The discussion of contracting suggested the capabilities of artificial agents, doctrinal convenience and neatness, and the economic implications of various choices would all play a role in future determinations of the legal status of artificial agents. Such “system-level” concerns will continue to dominate for the near future. Attributes such as the practical ability to perform cognitive tasks, the ability to control money, and considerations such as cost benefit analysis, will further influence the decision whether to accord legal personality to artificial agents. Such cost-benefit analysis will need to pay attention to whether agents’ principals will have enough economic incentive to use artificial agents in an increasing array of transactions that grant agents more financial and decision-making responsibility, whether principals will be able, both technically and economically, to grant agents adequate capital assets to be full economic and legal players in tomorrow’s marketplaces, whether the use of such artificial agents will require the establishment of special registers or the taking out of insurance to cover losses arising from malfunction in contractual settings, and even the peculiar and specialized kinds and costs of litigation that the use of artificial agents will involve. Factors such as efficient risk allocation, whether it is necessary to introduce personality in order to explain all relevant phenomena, and whether alternative explanations gel better with existing theory, will also carry considerable legal weight in deliberations over personhood. Most fundamentally, such an analysis will evaluate the transaction costs and economic benefits of introducing artificial agents as full legal players in a sphere not used to an explicit acknowledgment of their role.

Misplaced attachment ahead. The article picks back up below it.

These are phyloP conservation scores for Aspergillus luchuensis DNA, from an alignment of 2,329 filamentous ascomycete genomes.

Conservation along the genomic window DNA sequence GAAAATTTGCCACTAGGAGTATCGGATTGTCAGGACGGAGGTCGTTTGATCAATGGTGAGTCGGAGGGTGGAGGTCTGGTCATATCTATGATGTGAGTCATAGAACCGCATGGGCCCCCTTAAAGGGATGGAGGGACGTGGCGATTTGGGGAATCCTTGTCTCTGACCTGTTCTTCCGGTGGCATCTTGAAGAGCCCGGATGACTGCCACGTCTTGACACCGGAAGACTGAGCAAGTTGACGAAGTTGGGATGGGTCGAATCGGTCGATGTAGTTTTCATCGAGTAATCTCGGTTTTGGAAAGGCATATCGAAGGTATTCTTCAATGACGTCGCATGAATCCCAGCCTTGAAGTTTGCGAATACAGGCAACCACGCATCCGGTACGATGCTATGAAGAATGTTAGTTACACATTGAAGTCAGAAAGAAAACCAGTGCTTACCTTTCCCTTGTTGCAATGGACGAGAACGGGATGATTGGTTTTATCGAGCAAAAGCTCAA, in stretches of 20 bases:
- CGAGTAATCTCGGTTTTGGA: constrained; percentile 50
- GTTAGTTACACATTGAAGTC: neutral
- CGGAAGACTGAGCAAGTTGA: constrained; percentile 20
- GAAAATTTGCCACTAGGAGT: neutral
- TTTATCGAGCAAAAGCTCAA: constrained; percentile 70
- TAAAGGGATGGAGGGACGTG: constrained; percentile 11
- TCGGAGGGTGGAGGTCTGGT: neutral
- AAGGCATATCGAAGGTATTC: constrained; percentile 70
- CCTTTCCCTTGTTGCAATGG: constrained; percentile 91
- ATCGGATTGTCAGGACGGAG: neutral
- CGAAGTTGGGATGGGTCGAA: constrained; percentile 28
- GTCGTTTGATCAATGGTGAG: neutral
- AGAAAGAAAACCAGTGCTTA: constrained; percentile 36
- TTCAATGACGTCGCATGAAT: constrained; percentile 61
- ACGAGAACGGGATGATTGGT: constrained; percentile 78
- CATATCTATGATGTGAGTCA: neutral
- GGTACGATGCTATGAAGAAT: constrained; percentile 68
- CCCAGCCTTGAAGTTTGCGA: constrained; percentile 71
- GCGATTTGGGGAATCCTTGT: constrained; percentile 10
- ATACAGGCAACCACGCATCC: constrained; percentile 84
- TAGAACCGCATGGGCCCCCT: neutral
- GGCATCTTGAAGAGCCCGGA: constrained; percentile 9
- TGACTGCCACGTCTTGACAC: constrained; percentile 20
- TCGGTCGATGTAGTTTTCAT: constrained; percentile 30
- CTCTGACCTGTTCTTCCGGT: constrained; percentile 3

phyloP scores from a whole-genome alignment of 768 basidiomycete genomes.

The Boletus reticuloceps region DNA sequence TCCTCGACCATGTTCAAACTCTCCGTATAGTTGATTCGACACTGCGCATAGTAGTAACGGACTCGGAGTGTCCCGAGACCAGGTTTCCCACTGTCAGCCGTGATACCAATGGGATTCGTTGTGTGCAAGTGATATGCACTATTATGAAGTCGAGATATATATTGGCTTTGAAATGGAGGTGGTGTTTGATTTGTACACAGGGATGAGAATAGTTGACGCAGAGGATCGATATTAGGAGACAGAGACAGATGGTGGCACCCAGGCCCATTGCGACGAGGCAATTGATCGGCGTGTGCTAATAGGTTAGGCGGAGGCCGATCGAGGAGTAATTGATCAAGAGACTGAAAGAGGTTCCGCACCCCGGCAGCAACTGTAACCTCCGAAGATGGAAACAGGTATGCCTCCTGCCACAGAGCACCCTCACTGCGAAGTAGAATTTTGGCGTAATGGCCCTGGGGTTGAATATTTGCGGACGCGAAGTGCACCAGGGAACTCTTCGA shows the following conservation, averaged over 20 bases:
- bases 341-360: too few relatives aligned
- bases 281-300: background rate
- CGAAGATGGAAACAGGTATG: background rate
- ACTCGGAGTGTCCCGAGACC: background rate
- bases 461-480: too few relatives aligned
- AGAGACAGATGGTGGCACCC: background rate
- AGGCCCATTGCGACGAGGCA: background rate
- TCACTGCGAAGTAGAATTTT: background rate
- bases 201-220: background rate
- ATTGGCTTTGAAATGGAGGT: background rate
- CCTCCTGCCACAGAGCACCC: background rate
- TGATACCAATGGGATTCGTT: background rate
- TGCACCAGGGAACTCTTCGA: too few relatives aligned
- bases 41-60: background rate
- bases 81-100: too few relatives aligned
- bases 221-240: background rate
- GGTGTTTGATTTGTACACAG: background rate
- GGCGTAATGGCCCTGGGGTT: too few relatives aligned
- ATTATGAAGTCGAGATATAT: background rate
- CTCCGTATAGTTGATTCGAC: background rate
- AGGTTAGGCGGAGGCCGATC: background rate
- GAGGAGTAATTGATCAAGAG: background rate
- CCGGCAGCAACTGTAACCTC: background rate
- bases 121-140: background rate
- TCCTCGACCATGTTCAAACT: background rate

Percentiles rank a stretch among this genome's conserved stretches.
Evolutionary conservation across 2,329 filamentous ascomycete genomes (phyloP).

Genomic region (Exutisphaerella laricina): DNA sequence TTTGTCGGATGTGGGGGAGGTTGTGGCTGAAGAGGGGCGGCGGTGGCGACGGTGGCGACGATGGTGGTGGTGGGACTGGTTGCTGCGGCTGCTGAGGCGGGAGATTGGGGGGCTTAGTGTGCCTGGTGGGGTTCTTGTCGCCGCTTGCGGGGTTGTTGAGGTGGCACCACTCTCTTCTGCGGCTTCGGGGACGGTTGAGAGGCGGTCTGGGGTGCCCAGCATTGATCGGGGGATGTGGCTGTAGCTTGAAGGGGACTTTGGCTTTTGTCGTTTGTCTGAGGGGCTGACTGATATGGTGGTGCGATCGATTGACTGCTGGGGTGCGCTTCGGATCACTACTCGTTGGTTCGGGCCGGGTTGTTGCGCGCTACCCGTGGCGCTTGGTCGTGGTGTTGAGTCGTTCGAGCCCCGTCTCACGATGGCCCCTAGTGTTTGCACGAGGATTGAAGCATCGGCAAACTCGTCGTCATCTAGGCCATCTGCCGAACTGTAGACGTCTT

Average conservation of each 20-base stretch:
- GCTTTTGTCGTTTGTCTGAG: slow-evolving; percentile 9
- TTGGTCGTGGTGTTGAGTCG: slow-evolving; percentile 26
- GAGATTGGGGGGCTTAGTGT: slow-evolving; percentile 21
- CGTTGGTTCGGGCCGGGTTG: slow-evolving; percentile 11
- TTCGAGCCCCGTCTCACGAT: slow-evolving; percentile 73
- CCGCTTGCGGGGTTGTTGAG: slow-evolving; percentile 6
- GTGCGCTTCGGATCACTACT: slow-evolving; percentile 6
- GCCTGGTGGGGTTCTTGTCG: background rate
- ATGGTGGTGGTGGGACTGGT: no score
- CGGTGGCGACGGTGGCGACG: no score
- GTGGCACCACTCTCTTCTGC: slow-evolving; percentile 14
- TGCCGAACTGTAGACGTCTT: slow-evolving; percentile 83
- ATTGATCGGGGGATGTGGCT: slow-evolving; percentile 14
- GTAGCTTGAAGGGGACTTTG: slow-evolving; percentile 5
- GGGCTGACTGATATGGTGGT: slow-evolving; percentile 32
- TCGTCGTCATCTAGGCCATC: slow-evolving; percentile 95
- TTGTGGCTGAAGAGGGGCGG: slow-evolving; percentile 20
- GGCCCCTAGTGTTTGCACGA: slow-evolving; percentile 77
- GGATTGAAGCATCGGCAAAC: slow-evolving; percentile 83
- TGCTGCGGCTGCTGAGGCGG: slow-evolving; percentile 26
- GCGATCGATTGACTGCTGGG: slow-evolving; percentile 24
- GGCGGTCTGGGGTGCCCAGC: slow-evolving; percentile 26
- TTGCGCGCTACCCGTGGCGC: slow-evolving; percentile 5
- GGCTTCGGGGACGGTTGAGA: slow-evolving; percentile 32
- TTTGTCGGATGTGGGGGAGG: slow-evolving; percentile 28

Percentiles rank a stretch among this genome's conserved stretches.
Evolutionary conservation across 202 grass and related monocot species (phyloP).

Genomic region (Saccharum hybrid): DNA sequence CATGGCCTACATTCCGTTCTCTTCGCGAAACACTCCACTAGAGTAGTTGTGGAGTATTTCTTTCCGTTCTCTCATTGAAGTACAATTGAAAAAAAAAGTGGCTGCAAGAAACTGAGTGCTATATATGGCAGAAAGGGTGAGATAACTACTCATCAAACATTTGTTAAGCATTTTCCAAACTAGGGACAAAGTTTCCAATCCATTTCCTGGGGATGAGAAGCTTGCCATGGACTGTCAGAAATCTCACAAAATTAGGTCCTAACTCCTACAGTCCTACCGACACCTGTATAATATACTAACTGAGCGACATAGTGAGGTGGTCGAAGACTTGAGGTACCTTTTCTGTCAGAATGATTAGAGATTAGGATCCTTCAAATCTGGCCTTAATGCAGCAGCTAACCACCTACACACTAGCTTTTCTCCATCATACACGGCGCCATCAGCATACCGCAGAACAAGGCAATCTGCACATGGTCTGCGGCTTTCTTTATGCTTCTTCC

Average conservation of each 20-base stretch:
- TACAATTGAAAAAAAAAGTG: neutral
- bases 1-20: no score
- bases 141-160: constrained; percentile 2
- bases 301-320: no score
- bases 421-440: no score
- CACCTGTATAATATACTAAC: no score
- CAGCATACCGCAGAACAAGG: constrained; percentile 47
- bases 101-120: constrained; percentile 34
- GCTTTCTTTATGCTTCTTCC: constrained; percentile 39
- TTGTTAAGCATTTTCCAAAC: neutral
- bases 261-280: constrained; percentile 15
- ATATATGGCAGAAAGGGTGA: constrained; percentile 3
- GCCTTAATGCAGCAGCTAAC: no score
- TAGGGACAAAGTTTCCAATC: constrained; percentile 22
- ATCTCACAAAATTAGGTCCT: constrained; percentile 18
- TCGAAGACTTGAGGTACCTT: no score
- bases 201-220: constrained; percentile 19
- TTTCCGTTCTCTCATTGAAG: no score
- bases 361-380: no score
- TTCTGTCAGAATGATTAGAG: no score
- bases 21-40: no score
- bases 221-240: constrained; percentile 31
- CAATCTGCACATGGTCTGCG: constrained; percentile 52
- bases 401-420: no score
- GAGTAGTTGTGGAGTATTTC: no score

Many purely technical issues remain unresolved as yet….Economic considerations might ultimately be the most important in any decision whether to accord artificial agents with legal personality. Seldom is a law proposed today in an advanced democracy without some semblance of a utilitarian argument that its projected benefits would outweigh its estimated costs. As the range and nature of electronic commerce transactions handled by artificial agents grows and diversifies, these considerations will increasingly come into play. Our discussion of the contractual liability implications of the agency law approach to the contracting problem was a partial example of such an analysis.
Whatever the resolution of the arguments considered above, the issue of legal personality for artificial agents may not come ready-formed into the courts, or the courts may be unable or unwilling to do more than take a piecemeal approach, as in the case of extending constitutional protections to corporations. Rather, a system for granting legal personality may need to be set out by legislatures, perhaps through a registration system or “Turing register,”.
A final note on these entities that challenge us by their advancing presence in our midst. Philosophical discussions on personal identity often take recourse in the pragmatic notion that ascriptions of personal identity to human beings are of most importance in a social structure where that concept plays the important legal role of determining responsibility and agency. We ascribe a physical and psychological coherence to a rapidly changing object, the human being, because otherwise very little social interaction would make sense. Similarly, it is unlikely that, in a future society where artificial agents wield significant amounts of executive power, anything would be gained by continuing to deny them legal personality. At best it would be a chauvinistic preservation of a special status for biological creatures like us. If we fall back repeatedly on making claims about human uniqueness and the singularity of the human mind and moral sense in a naturalistic world order, then we might justly be accused of being an “autistic” species, unable to comprehend the minds of other types of beings.
Note: Citations removed above.